Over the past two years I’ve been involved in designing and demonstrating enterprise social across a number of sectors and geographies. In this Facebook age there’s always excitement around the discussion aspects of the software — chatter among employees drives increased engagement and buyers instantly recognise this. I’ve noticed that the least sexy requirement is often the one at the cornerstone of the business case: the ability to find people within the organisation.
With a bit of reflection, it makes perfect sense. Small teams all know each other’s strengths, weaknesses and experience base and when team members draw on each other they are able to achieve all the benefits of working together. In larger organisations it can be hard to tap into this. Very, very hard.
New York, meet the world’s tech scene
5,000 Tech leaders are coming to NYC this November to learn and do business. This is your chance to join them.
Admittedly there should be no surprise. The “consumer” networks (Facebook, LinkedIn and the like) rely on virality and have invested significant sums into friend finder features. These sites aren’t connecting you so that you get a warm fuzzy feeling about reconnecting with your third grade gym partner – their business models are driven by growing the size of their walled gardens.
Consumer social: More friends = more connections = more users = more revenue opportunities.
Within organisations this is less relevant. My company has about 160 people and we’re all already users of our internal enterprise social platform. Getting more people onto the service is irrelevant, everyone is already on it. Getting more people connecting on the service is where the value lies.
Enterprise social: More connections = more teamwork = doing more with the same resource base = driving more profit for the business.
Four degrees of People Finder
In the design process, I typically draw an onion diagram with four layers of People Finder.
1. Named search – I’m looking for “Bob Smith”
Not much to describe – type a person’s name and the system returns results. Ideally there is predictive auto-complete and results include fuzzy matches “Bob Smith could be… Bob Smithe, Bob Smyth, etc.”. Users are able to quickly access a rich user profile for any of the results returned.
Most larger organisations already have this in some guise or another – often driven through their email and calendaring infrastructure. The biggest con to this approach is that it requires knowing who you’re looking for. As soon as the company is bigger than 50 or 60 people and split over more than one location this becomes well nigh impossible.
2. Indexed search – Looking for someone who has worked on Project XYZ
To my mind, the best enterprise social implementations blend social features alongside transactional features. Typically the platform contains some relevant structured data around the organisation and each person’s role in the organisation.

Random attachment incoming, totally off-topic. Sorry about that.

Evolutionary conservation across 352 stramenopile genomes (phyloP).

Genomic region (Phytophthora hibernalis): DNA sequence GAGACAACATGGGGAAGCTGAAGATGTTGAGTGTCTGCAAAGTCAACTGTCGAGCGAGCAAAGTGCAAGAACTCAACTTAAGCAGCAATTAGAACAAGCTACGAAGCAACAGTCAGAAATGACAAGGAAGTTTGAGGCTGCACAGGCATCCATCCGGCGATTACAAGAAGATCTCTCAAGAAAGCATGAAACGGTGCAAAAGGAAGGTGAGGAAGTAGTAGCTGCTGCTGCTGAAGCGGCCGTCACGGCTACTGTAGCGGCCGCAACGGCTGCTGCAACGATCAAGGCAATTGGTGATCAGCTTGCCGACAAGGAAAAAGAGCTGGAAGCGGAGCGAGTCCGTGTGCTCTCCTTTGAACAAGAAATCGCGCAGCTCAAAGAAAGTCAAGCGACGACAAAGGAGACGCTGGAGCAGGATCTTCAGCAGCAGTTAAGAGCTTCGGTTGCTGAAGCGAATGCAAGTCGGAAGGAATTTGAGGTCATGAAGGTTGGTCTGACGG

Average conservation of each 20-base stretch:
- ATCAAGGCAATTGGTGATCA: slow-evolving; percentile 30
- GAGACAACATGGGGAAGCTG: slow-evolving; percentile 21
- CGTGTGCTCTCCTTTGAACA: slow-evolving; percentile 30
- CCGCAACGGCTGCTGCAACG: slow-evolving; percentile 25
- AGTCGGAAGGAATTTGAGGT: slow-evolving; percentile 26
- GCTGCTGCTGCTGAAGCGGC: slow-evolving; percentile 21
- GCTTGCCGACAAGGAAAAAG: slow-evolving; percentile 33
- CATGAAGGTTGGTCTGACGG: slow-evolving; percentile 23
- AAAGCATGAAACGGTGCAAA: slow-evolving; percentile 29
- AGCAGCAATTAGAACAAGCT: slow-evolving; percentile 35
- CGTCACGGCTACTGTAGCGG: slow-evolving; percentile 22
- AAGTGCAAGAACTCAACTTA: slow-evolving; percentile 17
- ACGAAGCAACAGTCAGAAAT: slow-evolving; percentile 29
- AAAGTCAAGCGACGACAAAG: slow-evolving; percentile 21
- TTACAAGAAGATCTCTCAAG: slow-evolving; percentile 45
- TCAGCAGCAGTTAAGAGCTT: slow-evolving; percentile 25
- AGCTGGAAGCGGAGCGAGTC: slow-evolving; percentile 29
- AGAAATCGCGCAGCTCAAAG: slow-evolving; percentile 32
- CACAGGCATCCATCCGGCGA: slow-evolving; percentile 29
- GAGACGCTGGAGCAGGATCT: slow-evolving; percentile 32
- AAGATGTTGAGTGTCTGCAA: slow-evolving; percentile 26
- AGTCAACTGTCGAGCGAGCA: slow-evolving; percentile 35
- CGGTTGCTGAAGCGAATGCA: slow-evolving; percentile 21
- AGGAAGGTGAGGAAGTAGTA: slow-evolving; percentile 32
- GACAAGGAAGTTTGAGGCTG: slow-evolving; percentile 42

In my company, we’re all assigned to projects which, in turn, have clients. The search field should allow users to search against the structured data. On our platform I can enter “Acme Industries” and it will return all relevant projects where Acme was a client. Relevant information points will be as varied as there are companies out there.
3. Folksonomies – Looking for someone who has worked on a project tagged with “technology”
Somewhere between indexed searching against structured data and searching freeform text lies the tag based folksonomy. Some years ago Flickr taught us the power of developing folksonomies. Twitter then popularised inline hashtagging and tagging moved from power user to mainstream. Users can freely tag things with relevant topics. Items with the same tags are returned against relevant searches.
Tagging can be applied on any number of levels – discussion posts, photos, projects, clients, documents, etc. – wherever something is being saved a tag can be applied against it.
4. Contextual search – Looking for someone who talks about gardening
The beauty of enterprise social is the conversation: employee engaging and discussing on any number of topics in a sort-of global watercooler. Not all employees are online at the same time though, so the conversation may leave some people behind. Or it may happen that I’m not interested in doobleflidgets today, but tomorrow a clients asks me about them and I need to find out what my organisation knows.
Contextual People Finder allows me to search and returns wherever doobleflidgets have come up in wall posts, discussion groups, documents and maybe even (non-private) IM conversation. It allows me to find out who posted about doobleflidget research so that I can quickly get a sense of who to speak to in my organisation.
It’s not what you know, it’s who you know
People Finder straddles the divide between “traditional” IT services (email and associated infrastructure) and “web 2.0” services. It is the most requested feature for the first iteration of mobile apps because clients instinctively understand the value of connecting people.
Many clients who chose to avoid Facebook and the like immediately engage with People Finder when we walk through mockups. Time and time again I’ve watched sceptics intuitively make the jump from “Facebook within my organisation? Are you having a laugh?” to “Facebook within my organisation – I can see where you’re going with that.”
Ultimately, it still boils down to who you know. The opportunity provided by enterprise social is to make it much easier to know the right people.